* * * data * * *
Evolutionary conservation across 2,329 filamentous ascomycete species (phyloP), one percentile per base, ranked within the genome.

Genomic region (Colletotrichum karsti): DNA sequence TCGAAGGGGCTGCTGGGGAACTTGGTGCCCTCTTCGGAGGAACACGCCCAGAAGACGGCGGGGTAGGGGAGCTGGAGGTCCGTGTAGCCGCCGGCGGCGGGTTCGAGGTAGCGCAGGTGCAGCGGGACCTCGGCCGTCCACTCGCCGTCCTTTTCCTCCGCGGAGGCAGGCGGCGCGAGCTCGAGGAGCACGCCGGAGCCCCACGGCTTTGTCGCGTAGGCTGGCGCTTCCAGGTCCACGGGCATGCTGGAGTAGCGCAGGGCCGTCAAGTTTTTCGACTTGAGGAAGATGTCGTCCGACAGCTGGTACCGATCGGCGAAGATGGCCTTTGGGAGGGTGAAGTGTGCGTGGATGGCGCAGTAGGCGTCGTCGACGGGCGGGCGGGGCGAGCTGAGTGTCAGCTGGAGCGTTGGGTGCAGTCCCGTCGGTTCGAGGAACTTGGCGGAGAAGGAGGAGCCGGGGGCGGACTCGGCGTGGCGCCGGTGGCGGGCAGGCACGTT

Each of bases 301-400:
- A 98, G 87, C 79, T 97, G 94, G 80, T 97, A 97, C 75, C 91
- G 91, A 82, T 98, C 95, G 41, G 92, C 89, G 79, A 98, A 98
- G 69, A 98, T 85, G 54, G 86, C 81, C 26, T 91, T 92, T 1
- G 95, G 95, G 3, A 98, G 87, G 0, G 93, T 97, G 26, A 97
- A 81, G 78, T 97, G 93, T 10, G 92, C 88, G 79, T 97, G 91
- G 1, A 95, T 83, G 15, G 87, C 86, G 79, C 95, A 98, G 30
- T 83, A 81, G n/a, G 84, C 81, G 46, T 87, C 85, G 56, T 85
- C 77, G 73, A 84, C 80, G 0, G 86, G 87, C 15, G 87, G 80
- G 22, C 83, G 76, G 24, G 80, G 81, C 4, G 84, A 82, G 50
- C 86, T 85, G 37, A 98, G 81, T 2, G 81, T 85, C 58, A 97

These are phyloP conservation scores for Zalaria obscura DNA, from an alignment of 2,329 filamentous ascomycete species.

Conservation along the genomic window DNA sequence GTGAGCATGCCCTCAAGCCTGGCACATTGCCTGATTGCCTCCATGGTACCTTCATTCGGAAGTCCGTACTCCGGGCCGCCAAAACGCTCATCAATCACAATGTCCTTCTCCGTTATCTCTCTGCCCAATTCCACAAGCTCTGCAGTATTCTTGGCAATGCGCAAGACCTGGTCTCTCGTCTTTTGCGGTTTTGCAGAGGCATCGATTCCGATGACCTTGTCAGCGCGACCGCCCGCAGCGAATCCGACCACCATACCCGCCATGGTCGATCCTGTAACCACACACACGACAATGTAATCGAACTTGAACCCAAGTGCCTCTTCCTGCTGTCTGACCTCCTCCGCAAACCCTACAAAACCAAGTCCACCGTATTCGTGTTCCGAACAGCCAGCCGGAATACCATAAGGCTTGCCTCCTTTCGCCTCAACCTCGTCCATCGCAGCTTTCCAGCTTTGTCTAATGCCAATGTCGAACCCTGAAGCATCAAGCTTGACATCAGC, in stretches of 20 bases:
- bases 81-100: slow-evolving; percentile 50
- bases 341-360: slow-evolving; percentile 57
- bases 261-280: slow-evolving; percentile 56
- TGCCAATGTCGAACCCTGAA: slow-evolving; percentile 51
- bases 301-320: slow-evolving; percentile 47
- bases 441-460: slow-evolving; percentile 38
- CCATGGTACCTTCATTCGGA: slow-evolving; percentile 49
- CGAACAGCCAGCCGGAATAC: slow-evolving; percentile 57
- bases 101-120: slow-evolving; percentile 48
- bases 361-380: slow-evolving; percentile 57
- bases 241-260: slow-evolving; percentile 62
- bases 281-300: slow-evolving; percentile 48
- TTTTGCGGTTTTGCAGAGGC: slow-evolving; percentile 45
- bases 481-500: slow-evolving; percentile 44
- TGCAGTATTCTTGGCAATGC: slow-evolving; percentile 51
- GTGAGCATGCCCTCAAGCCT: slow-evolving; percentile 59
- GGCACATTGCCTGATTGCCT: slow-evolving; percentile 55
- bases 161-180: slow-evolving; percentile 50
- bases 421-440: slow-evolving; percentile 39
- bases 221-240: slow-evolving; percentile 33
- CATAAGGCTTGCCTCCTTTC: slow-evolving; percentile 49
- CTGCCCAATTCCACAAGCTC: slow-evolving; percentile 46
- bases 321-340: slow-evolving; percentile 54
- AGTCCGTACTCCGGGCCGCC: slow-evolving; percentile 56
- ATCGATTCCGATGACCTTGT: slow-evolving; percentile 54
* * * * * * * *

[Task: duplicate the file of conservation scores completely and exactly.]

Evolutionary conservation across 2,329 filamentous ascomycete species (phyloP), one percentile per base, ranked within the genome.

Genomic region (Colletotrichum karsti): DNA sequence TCGAAGGGGCTGCTGGGGAACTTGGTGCCCTCTTCGGAGGAACACGCCCAGAAGACGGCGGGGTAGGGGAGCTGGAGGTCCGTGTAGCCGCCGGCGGCGGGTTCGAGGTAGCGCAGGTGCAGCGGGACCTCGGCCGTCCACTCGCCGTCCTTTTCCTCCGCGGAGGCAGGCGGCGCGAGCTCGAGGAGCACGCCGGAGCCCCACGGCTTTGTCGCGTAGGCTGGCGCTTCCAGGTCCACGGGCATGCTGGAGTAGCGCAGGGCCGTCAAGTTTTTCGACTTGAGGAAGATGTCGTCCGACAGCTGGTACCGATCGGCGAAGATGGCCTTTGGGAGGGTGAAGTGTGCGTGGATGGCGCAGTAGGCGTCGTCGACGGGCGGGCGGGGCGAGCTGAGTGTCAGCTGGAGCGTTGGGTGCAGTCCCGTCGGTTCGAGGAACTTGGCGGAGAAGGAGGAGCCGGGGGCGGACTCGGCGTGGCGCCGGTGGCGGGCAGGCACGTT

Each of bases 301-400:
- A 98, G 87, C 79, T 97, G 94, G 80, T 97, A 97, C 75, C 91
- G 91, A 82, T 98, C 95, G 41, G 92, C 89, G 79, A 98, A 98
- G 69, A 98, T 85, G 54, G 86, C 81, C 26, T 91, T 92, T 1
- G 95, G 95, G 3, A 98, G 87, G 0, G 93, T 97, G 26, A 97
- A 81, G 78, T 97, G 93, T 10, G 92, C 88, G 79, T 97, G 91
- G 1, A 95, T 83, G 15, G 87, C 86, G 79, C 95, A 98, G 30
- T 83, A 81, G n/a, G 84, C 81, G 46, T 87, C 85, G 56, T 85
- C 77, G 73, A 84, C 80, G 0, G 86, G 87, C 15, G 87, G 80
- G 22, C 83, G 76, G 24, G 80, G 81, C 4, G 84, A 82, G 50
- C 86, T 85, G 37, A 98, G 81, T 2, G 81, T 85, C 58, A 97

These are phyloP conservation scores for Zalaria obscura DNA, from an alignment of 2,329 filamentous ascomycete species.

Conservation along the genomic window DNA sequence GTGAGCATGCCCTCAAGCCTGGCACATTGCCTGATTGCCTCCATGGTACCTTCATTCGGAAGTCCGTACTCCGGGCCGCCAAAACGCTCATCAATCACAATGTCCTTCTCCGTTATCTCTCTGCCCAATTCCACAAGCTCTGCAGTATTCTTGGCAATGCGCAAGACCTGGTCTCTCGTCTTTTGCGGTTTTGCAGAGGCATCGATTCCGATGACCTTGTCAGCGCGACCGCCCGCAGCGAATCCGACCACCATACCCGCCATGGTCGATCCTGTAACCACACACACGACAATGTAATCGAACTTGAACCCAAGTGCCTCTTCCTGCTGTCTGACCTCCTCCGCAAACCCTACAAAACCAAGTCCACCGTATTCGTGTTCCGAACAGCCAGCCGGAATACCATAAGGCTTGCCTCCTTTCGCCTCAACCTCGTCCATCGCAGCTTTCCAGCTTTGTCTAATGCCAATGTCGAACCCTGAAGCATCAAGCTTGACATCAGC, in stretches of 20 bases:
- bases 81-100: slow-evolving; percentile 50
- bases 341-360: slow-evolving; percentile 57
- bases 261-280: slow-evolving; percentile 56
- TGCCAATGTCGAACCCTGAA: slow-evolving; percentile 51
- bases 301-320: slow-evolving; percentile 47
- bases 441-460: slow-evolving; percentile 38
- CCATGGTACCTTCATTCGGA: slow-evolving; percentile 49
- CGAACAGCCAGCCGGAATAC: slow-evolving; percentile 57
- bases 101-120: slow-evolving; percentile 48
- bases 361-380: slow-evolving; percentile 57
- bases 241-260: slow-evolving; percentile 62
- bases 281-300: slow-evolving; percentile 48
- TTTTGCGGTTTTGCAGAGGC: slow-evolving; percentile 45
- bases 481-500: slow-evolving; percentile 44
- TGCAGTATTCTTGGCAATGC: slow-evolving; percentile 51
- GTGAGCATGCCCTCAAGCCT: slow-evolving; percentile 59
- GGCACATTGCCTGATTGCCT: slow-evolving; percentile 55
- bases 161-180: slow-evolving; percentile 50
- bases 421-440: slow-evolving; percentile 39
- bases 221-240: slow-evolving; percentile 33
- CATAAGGCTTGCCTCCTTTC: slow-evolving; percentile 49
- CTGCCCAATTCCACAAGCTC: slow-evolving; percentile 46
- bases 321-340: slow-evolving; percentile 54
- AGTCCGTACTCCGGGCCGCC: slow-evolving; percentile 56
- ATCGATTCCGATGACCTTGT: slow-evolving; percentile 54